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Strengthening risk frameworks

Strengthening risk frameworks

Interest rates might be a challenge, but they are also an opportunity for insurers, Gus Ortega, head of operational risk management at Voya Financial, tells Risk.net

Ortega warns that insurers must adopt a more comprehensive operational risk framework against known exposures and, in terms of future-proofing, it is the awareness and understanding of risk and vulnerabilities across a firm’s employee community that will ensure an organisation’s success.


What are currently the most pertinent challenges for life insurers?

Gus Ortega, Voya Financial
Gus Ortega, Voya Financial

Gus Ortega: It’s a combination of factors. From a risk manager’s view, first and foremost, the Covid-19 pandemic has influenced a number of priorities for life insurers. I’d like to think interest rates are front and centre, something that is not only challenging but an opportunity for many insurers. However, from an operational risk perspective, I believe cyber security, third-party risk, environmental, social and corporate governance compliance, and operational resilience are top of mind.

I strongly feel that, now more than ever, insurance companies have a broader and perhaps a more pervasive operational risk landscape. Insurers must adopt a more comprehensive operational risk framework against known exposures that can harm their reputation from weaknesses in their business resiliency, compliance risk management frameworks and IT risk management activities.


How is compliance affecting life insurers? What measures and tools do they have in place to arm themselves for another pandemic?

Gus Ortega: One must go back to the basics of risk management. Reckon your losses, learn from them, document and track known management actions, understand your regulatory environment, and stay abreast of rules and legislation changes that can alter your risk and compliance policies and procedures. Having the ability to stay agile, informed and connected to the ever-changing business environment provides an organisation’s risk and compliance managers with the ability and insights to put controls in place that can better prepare the organisation for expected events and, where possible, avoid unexpected surprises.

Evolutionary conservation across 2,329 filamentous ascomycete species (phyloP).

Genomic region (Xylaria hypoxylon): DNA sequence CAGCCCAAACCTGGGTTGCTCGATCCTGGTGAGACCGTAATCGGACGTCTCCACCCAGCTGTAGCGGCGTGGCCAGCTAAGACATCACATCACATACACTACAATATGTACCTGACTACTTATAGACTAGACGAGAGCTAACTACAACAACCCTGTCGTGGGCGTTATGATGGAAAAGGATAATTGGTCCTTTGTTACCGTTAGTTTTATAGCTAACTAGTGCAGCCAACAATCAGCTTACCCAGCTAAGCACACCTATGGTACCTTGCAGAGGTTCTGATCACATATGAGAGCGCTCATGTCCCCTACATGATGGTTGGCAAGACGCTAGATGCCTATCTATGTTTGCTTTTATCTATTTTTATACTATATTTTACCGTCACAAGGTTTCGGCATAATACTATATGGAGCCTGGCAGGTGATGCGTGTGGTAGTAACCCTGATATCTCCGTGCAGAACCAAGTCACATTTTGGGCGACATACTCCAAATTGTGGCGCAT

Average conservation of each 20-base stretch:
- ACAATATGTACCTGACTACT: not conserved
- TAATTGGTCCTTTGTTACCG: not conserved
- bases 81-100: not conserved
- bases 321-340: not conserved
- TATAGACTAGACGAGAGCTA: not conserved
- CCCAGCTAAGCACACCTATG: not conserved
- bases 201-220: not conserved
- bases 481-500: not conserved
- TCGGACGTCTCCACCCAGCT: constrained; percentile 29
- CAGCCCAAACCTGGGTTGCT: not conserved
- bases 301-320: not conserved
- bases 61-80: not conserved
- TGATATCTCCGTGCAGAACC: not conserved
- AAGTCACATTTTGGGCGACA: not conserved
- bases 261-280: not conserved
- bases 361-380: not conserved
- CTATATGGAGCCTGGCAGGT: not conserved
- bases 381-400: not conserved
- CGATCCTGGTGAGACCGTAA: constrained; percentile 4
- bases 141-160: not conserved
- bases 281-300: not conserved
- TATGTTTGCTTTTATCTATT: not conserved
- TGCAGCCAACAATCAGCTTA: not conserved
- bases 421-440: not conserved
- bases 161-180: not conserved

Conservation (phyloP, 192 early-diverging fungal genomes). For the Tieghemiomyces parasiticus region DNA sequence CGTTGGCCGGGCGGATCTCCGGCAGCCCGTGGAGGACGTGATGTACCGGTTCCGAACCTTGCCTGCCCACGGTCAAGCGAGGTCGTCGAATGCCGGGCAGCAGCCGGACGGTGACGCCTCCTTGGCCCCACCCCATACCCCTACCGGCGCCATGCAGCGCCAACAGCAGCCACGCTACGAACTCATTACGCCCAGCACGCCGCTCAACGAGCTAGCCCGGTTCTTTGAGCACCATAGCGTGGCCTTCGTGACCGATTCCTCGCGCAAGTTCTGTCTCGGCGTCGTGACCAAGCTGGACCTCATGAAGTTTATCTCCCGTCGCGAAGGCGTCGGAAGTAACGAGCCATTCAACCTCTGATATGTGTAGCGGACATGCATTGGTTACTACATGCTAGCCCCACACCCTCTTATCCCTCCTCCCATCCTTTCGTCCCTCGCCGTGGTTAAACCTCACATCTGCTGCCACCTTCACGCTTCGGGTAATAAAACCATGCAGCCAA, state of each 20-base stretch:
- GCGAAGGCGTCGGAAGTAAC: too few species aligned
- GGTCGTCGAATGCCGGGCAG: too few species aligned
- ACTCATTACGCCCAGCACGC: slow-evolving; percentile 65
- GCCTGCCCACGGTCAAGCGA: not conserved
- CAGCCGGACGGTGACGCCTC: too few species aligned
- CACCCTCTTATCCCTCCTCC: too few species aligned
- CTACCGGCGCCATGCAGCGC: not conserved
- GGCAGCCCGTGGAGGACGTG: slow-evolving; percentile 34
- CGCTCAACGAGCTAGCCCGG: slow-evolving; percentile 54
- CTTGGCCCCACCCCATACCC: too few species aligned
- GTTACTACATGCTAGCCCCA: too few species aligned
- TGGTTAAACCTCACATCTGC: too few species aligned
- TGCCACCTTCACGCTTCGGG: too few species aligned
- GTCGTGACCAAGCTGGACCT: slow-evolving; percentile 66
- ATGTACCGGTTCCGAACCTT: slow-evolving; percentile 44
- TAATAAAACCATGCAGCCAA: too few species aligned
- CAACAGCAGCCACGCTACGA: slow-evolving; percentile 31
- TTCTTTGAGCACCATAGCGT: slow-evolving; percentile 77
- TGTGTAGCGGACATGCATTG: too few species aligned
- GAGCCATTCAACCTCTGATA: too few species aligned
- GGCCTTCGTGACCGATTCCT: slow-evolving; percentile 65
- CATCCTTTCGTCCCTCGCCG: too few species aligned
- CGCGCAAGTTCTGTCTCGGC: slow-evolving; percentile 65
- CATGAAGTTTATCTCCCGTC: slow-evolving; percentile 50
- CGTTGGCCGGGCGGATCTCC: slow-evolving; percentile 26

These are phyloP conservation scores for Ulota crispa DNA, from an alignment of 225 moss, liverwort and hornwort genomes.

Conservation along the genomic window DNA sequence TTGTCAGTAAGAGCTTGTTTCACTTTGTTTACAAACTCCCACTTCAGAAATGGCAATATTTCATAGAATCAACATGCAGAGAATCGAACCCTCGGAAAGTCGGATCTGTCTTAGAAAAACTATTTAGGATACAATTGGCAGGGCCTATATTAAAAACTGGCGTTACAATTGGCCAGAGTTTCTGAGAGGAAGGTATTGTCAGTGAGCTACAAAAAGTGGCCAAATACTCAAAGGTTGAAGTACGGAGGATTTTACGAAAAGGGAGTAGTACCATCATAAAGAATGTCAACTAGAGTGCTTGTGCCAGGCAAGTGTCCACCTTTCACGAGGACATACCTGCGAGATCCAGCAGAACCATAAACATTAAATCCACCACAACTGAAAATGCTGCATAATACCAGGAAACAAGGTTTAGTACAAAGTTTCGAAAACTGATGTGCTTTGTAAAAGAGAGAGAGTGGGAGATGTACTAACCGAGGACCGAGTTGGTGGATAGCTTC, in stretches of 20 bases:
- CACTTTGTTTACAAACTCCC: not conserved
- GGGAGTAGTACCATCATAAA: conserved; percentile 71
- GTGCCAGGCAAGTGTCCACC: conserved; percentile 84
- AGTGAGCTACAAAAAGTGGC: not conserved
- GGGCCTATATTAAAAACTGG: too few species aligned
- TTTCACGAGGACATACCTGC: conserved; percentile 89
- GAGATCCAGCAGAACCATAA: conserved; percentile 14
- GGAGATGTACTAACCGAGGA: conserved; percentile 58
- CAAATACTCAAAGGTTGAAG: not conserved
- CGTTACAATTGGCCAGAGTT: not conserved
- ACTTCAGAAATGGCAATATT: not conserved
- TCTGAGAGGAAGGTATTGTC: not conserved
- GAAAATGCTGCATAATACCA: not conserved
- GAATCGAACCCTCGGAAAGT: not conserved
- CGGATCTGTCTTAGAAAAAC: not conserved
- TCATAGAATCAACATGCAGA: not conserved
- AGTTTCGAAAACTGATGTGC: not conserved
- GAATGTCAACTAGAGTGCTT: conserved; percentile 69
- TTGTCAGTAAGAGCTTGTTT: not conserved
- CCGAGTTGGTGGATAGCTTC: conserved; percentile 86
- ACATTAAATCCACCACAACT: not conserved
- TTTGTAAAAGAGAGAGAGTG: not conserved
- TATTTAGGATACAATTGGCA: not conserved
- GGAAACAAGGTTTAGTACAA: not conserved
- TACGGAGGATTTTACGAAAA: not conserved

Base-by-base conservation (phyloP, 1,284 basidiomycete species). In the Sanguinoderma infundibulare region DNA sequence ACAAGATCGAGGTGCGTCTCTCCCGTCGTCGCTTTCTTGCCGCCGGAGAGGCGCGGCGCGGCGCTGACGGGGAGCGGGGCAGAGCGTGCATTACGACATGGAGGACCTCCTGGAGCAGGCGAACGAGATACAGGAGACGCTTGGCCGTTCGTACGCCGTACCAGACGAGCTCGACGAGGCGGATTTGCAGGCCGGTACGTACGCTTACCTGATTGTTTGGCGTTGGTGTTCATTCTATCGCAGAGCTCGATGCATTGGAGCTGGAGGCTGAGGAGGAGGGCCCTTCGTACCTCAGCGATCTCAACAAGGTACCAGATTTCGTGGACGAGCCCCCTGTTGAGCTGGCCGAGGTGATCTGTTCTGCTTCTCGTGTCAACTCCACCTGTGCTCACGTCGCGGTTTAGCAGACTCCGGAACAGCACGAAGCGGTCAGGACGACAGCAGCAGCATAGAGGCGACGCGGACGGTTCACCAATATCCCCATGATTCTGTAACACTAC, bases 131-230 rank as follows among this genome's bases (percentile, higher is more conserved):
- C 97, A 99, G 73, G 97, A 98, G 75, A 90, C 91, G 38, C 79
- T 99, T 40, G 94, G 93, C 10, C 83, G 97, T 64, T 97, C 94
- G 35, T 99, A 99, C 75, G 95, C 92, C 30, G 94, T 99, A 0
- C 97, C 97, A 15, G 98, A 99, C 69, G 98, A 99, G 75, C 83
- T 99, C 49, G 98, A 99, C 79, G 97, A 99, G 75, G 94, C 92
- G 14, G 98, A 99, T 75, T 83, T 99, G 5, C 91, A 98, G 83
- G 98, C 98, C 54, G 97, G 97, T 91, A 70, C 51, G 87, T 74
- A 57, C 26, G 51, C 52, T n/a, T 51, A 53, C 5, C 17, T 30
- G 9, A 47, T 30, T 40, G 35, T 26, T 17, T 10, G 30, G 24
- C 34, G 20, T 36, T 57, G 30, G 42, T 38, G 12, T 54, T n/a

There are tools we must explore, such as simple tabletop exercises and scenario analyses, and we must expand our ability to further understand where we may have vulnerabilities – whether that is in our operational or technology landscape. What we’ve learned is that one-in-50- or 100-year events are becoming a lot more frequent. It’s more important than ever to prepare around them and understand not only the primary effects but the secondary effects these events can have in and on an organisation. Addressing and focusing on single points of failure is a must, not only for life insurers but all financial institutions.


Is there regulation that is possibly imminent for your industry that insurers must actively think about and take action on next year?

Gus Ortega: While there is always regulation in the works, artificial intelligence (AI) is a key area of interest for global and US regulators, particularly as it relates to the use of customer data in the AI space. What does exist is privacy regulation around the protection of customer data and customer rights. The forthcoming regulation is expected to be around automation, statutes that will require certain jurisdictions – whether that is individual states or countries – to think about how organisations begin to consume and utilise customer data through the means of automation or robotics in a way that doesn’t imply bias.

Certain US states have begun to put rules in place and have issued guidance around this. The first that come to mind are Colorado and California – they have put some language in place around AI compliance for potential enforcement.


Could you shed some light on model governance and insurers’ ability to manage model risk?